Northeast PA’s Best Misdiagnosis Attorneys
Many Americans expect that when they turn to their doctor with a medical problem that this professional will be able to correctly diagnose and treat their condition. Unfortunately, doctors in the United States fail to make a proper diagnosis of their patients’ conditions at an alarming rate. According to a 2005 study reported in the Journal of the American Medical Association, autopsy reports reveal that doctors are wrong about a patient’s diagnosis 10% to 15% of the time.
A misdiagnosis can have serious and potentially fatal health repercussions for patients. Misdiagnosis can lead to improper treatment—and the pain and suffering that may come along with such unnecessary treatment. Misdiagnosis may also mean that the real condition is left untreated, which can result in the unchecked progression of the true underlying disease. This can lead to serious health complications and even death.
If you or a loved one has been the victim of a medical misdiagnosis, you do not have to suffer in vain. It may be possible for you to obtain compensation for your medical expenses, your losses, and your suffering. Our qualified medical malpractice attorneys have decades of combined experience successfully protecting the interests of people in need and can help see to it that you receive the help you need and deserve. Please contact our office today for a free and confidential consultation of your misdiagnosis case.
Common Types of Misdiagnosis
While any medical condition has the potential to be misdiagnosed by a negligent doctor, some conditions are more commonly misdiagnosed than others. The following are some of the most common conditions that are misdiagnosed in the United States every year. Unfortunately, such misdiagnoses can lead to serious injury and fatality, as one might imagine given the seriousness of the following conditions.
Cancer misdiagnosis. Cancer is the number one most frequently misdiagnosed condition in the United States, according to a recent Harvard University study of medical malpractice cases. Many experts believe the primary cause of cancer misdiagnosis is the failure of a doctor to follow proper screening protocols.
Infection. The same Harvard Medical study found that infection was the second most commonly misdiagnosed condition in hospitals and doctors’ offices across the US. In addition to the risks of failing to properly diagnose infections, hospital errors are also known to cause infections in patients. In fact, these hospital error-related infections kill 270 people every day.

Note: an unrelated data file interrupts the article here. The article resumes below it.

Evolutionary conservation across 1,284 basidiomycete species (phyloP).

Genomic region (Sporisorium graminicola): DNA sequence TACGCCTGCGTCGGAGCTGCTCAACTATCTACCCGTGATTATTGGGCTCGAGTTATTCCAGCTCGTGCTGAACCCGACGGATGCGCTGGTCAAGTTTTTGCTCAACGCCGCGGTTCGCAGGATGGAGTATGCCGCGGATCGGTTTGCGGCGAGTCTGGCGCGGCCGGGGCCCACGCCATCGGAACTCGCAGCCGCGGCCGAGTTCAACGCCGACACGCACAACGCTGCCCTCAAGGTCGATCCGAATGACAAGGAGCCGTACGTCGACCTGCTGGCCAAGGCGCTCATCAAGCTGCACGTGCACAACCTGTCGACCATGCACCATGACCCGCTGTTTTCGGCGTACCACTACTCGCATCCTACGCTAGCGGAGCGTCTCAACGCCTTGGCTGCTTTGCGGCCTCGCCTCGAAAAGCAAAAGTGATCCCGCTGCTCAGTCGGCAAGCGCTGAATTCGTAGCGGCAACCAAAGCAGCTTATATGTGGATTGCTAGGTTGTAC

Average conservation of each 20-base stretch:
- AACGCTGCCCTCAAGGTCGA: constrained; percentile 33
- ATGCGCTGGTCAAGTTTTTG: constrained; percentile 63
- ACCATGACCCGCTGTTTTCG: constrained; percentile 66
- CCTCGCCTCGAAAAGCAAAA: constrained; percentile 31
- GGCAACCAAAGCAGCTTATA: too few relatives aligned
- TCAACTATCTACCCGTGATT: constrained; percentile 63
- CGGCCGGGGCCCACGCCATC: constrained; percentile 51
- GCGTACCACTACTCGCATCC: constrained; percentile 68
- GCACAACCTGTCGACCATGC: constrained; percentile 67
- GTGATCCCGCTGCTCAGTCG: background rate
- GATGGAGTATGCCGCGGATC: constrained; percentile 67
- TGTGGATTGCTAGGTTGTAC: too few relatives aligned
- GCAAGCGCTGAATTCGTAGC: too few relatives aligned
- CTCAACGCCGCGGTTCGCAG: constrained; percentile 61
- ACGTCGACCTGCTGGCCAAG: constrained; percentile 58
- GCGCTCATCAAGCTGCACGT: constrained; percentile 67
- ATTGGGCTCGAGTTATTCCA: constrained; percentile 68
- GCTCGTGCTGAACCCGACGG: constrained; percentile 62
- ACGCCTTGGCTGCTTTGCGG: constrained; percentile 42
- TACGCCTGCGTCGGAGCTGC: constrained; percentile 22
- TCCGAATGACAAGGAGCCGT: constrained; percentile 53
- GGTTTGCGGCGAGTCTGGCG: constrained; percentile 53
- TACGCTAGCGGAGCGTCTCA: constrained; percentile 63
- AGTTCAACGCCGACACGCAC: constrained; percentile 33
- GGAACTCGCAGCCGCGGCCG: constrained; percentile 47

Heart Attack. While many people may be surprised such a seemingly obvious condition is commonly misdiagnosed, heart attacks often have vague symptoms that a doctor can easily misdiagnose, including nausea, general discomfort and fullness in the chest. Studies have found that women are more likely than men to have a heart attack misdiagnosis.
Aortic dissection. While the symptoms of aortic dissection are often easy to diagnose, some patients with more vague symptoms are at risk of being misdiagnosed by their doctors. This very situation contributed to the death of the famous actor John Ritter (star of Three’s Company) – whose widow won a legal claim over this fatal misdiagnosis.
Clogged arteries. Coronary artery disease and atherosclerosis are commonly misdiagnosed, which can lead to the progression of these serious diseases and cause undue injury and suffering to patients.
In order to prevent misdiagnosis, patients can take proactive measures to ensure they receive the correct diagnosis. While these steps can help, it is ultimately the doctor’s responsibility to make a correct diagnosis of your condition. Failure to do so can make him or her culpable for all subsequent suffering and loss you have been made to bear.
The following are some ways to avoid misdiagnosis:
- Ask for additional tests
- Ask your doctor what other conditions could produce similar symptoms
- Follow up on all tests – never assume that no news is good news
- Assume your doctors are not communicating with one another about your condition
- Don’t assume your doctors pass on vital medical information when shift changing
- If you are unsure of a diagnosis, get a second opinion
Reasons to Suspect Misdiagnosis
In addition to strategies for preventing misdiagnosis, it is also helpful to know when to suspect that a doctor has made a misdiagnosis. The following are a few potential red flags indicating that misdiagnosis may be afoot.
- Your condition does not improve with treatment
- Your doctor’s diagnosis does not match your symptoms (this is where an internet search or a trip to the library can prove to be valuable)
- The diagnosis was made on the basis of just a single lab test
- Doctor attributes rare symptoms to a common complaint
- The condition with which you’ve been diagnosed typically involves a test you never received
If you believe that your doctor may have made a misdiagnosis, you have some options: you can go back to this original doctor or you can go for a second opinion. While this can often happen before any major damage is caused, in many cases patients suffer as a result of misdiagnosis.
If you or a loved one has suffered serious harm or even wrongful death as a result of misdiagnosis, you have the legal right to seek compensation for your losses and suffering. Please contact our qualified and experienced attorneys at O’Malley, Harris, Durkin & Perry today to learn more. Get a free case evaluation online here or call anytime at (570) 348-3711.